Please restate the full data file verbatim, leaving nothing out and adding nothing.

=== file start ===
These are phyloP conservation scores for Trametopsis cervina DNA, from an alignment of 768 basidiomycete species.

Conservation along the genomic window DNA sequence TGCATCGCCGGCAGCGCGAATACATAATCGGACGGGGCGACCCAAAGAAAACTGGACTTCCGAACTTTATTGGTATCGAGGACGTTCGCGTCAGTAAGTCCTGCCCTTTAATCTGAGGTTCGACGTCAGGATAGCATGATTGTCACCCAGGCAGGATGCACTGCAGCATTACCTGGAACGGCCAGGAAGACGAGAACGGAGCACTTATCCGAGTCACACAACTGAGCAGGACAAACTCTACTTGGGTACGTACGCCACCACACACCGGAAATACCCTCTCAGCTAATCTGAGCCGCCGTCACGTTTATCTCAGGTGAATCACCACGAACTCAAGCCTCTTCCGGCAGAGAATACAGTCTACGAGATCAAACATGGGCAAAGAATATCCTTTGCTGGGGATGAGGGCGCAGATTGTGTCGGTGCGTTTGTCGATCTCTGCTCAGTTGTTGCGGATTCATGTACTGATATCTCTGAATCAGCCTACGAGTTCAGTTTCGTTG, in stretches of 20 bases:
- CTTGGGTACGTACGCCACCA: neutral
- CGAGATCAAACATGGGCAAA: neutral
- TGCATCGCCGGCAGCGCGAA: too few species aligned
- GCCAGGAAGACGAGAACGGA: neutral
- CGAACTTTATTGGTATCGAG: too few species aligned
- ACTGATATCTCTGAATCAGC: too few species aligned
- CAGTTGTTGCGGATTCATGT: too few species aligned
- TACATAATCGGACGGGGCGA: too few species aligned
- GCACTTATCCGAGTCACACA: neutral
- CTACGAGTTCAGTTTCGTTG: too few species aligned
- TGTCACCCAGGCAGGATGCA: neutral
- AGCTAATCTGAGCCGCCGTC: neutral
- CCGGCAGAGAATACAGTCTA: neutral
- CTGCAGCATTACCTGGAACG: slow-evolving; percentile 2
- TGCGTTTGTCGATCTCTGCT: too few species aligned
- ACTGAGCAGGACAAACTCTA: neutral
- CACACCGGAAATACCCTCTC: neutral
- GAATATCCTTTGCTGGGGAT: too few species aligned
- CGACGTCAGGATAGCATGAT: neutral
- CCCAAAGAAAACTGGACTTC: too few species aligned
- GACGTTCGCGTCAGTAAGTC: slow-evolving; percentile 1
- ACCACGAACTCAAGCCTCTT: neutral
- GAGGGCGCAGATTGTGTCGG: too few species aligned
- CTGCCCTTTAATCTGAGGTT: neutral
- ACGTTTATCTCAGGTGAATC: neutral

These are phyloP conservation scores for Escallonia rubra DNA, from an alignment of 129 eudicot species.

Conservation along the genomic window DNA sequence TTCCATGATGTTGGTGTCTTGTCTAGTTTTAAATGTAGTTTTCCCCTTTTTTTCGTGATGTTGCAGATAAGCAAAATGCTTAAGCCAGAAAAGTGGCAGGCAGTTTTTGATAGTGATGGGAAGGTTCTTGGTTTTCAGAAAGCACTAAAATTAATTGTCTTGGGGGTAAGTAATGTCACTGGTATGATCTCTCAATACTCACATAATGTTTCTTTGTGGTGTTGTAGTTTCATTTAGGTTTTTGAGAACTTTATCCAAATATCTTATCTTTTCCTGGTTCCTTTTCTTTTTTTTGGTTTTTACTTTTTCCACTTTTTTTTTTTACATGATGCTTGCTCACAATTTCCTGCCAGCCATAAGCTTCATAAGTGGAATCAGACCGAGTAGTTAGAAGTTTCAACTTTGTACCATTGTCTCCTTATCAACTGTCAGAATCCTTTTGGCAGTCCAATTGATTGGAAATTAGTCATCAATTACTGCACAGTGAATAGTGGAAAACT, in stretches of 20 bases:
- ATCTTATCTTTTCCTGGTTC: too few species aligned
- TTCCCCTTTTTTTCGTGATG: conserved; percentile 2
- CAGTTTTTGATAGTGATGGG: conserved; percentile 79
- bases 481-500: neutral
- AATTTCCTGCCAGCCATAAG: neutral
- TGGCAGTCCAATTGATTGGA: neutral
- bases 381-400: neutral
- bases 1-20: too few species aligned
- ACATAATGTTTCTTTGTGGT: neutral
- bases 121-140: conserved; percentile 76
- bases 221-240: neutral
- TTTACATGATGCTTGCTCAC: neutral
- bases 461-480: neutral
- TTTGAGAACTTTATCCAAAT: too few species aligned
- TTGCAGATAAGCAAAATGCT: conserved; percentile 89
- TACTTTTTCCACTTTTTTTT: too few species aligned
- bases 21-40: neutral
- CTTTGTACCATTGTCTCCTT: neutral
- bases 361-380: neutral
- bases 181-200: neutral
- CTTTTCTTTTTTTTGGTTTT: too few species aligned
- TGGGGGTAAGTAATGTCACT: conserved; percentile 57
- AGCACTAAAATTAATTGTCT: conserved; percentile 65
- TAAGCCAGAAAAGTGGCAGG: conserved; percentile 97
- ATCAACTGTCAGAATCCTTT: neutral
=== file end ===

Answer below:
These are phyloP conservation scores for Trametopsis cervina DNA, from an alignment of 768 basidiomycete species.

Conservation along the genomic window DNA sequence TGCATCGCCGGCAGCGCGAATACATAATCGGACGGGGCGACCCAAAGAAAACTGGACTTCCGAACTTTATTGGTATCGAGGACGTTCGCGTCAGTAAGTCCTGCCCTTTAATCTGAGGTTCGACGTCAGGATAGCATGATTGTCACCCAGGCAGGATGCACTGCAGCATTACCTGGAACGGCCAGGAAGACGAGAACGGAGCACTTATCCGAGTCACACAACTGAGCAGGACAAACTCTACTTGGGTACGTACGCCACCACACACCGGAAATACCCTCTCAGCTAATCTGAGCCGCCGTCACGTTTATCTCAGGTGAATCACCACGAACTCAAGCCTCTTCCGGCAGAGAATACAGTCTACGAGATCAAACATGGGCAAAGAATATCCTTTGCTGGGGATGAGGGCGCAGATTGTGTCGGTGCGTTTGTCGATCTCTGCTCAGTTGTTGCGGATTCATGTACTGATATCTCTGAATCAGCCTACGAGTTCAGTTTCGTTG, in stretches of 20 bases:
- CTTGGGTACGTACGCCACCA: neutral
- CGAGATCAAACATGGGCAAA: neutral
- TGCATCGCCGGCAGCGCGAA: too few species aligned
- GCCAGGAAGACGAGAACGGA: neutral
- CGAACTTTATTGGTATCGAG: too few species aligned
- ACTGATATCTCTGAATCAGC: too few species aligned
- CAGTTGTTGCGGATTCATGT: too few species aligned
- TACATAATCGGACGGGGCGA: too few species aligned
- GCACTTATCCGAGTCACACA: neutral
- CTACGAGTTCAGTTTCGTTG: too few species aligned
- TGTCACCCAGGCAGGATGCA: neutral
- AGCTAATCTGAGCCGCCGTC: neutral
- CCGGCAGAGAATACAGTCTA: neutral
- CTGCAGCATTACCTGGAACG: slow-evolving; percentile 2
- TGCGTTTGTCGATCTCTGCT: too few species aligned
- ACTGAGCAGGACAAACTCTA: neutral
- CACACCGGAAATACCCTCTC: neutral
- GAATATCCTTTGCTGGGGAT: too few species aligned
- CGACGTCAGGATAGCATGAT: neutral
- CCCAAAGAAAACTGGACTTC: too few species aligned
- GACGTTCGCGTCAGTAAGTC: slow-evolving; percentile 1
- ACCACGAACTCAAGCCTCTT: neutral
- GAGGGCGCAGATTGTGTCGG: too few species aligned
- CTGCCCTTTAATCTGAGGTT: neutral
- ACGTTTATCTCAGGTGAATC: neutral

These are phyloP conservation scores for Escallonia rubra DNA, from an alignment of 129 eudicot species.

Conservation along the genomic window DNA sequence TTCCATGATGTTGGTGTCTTGTCTAGTTTTAAATGTAGTTTTCCCCTTTTTTTCGTGATGTTGCAGATAAGCAAAATGCTTAAGCCAGAAAAGTGGCAGGCAGTTTTTGATAGTGATGGGAAGGTTCTTGGTTTTCAGAAAGCACTAAAATTAATTGTCTTGGGGGTAAGTAATGTCACTGGTATGATCTCTCAATACTCACATAATGTTTCTTTGTGGTGTTGTAGTTTCATTTAGGTTTTTGAGAACTTTATCCAAATATCTTATCTTTTCCTGGTTCCTTTTCTTTTTTTTGGTTTTTACTTTTTCCACTTTTTTTTTTTACATGATGCTTGCTCACAATTTCCTGCCAGCCATAAGCTTCATAAGTGGAATCAGACCGAGTAGTTAGAAGTTTCAACTTTGTACCATTGTCTCCTTATCAACTGTCAGAATCCTTTTGGCAGTCCAATTGATTGGAAATTAGTCATCAATTACTGCACAGTGAATAGTGGAAAACT, in stretches of 20 bases:
- ATCTTATCTTTTCCTGGTTC: too few species aligned
- TTCCCCTTTTTTTCGTGATG: conserved; percentile 2
- CAGTTTTTGATAGTGATGGG: conserved; percentile 79
- bases 481-500: neutral
- AATTTCCTGCCAGCCATAAG: neutral
- TGGCAGTCCAATTGATTGGA: neutral
- bases 381-400: neutral
- bases 1-20: too few species aligned
- ACATAATGTTTCTTTGTGGT: neutral
- bases 121-140: conserved; percentile 76
- bases 221-240: neutral
- TTTACATGATGCTTGCTCAC: neutral
- bases 461-480: neutral
- TTTGAGAACTTTATCCAAAT: too few species aligned
- TTGCAGATAAGCAAAATGCT: conserved; percentile 89
- TACTTTTTCCACTTTTTTTT: too few species aligned
- bases 21-40: neutral
- CTTTGTACCATTGTCTCCTT: neutral
- bases 361-380: neutral
- bases 181-200: neutral
- CTTTTCTTTTTTTTGGTTTT: too few species aligned
- TGGGGGTAAGTAATGTCACT: conserved; percentile 57
- AGCACTAAAATTAATTGTCT: conserved; percentile 65
- TAAGCCAGAAAAGTGGCAGG: conserved; percentile 97
- ATCAACTGTCAGAATCCTTT: neutral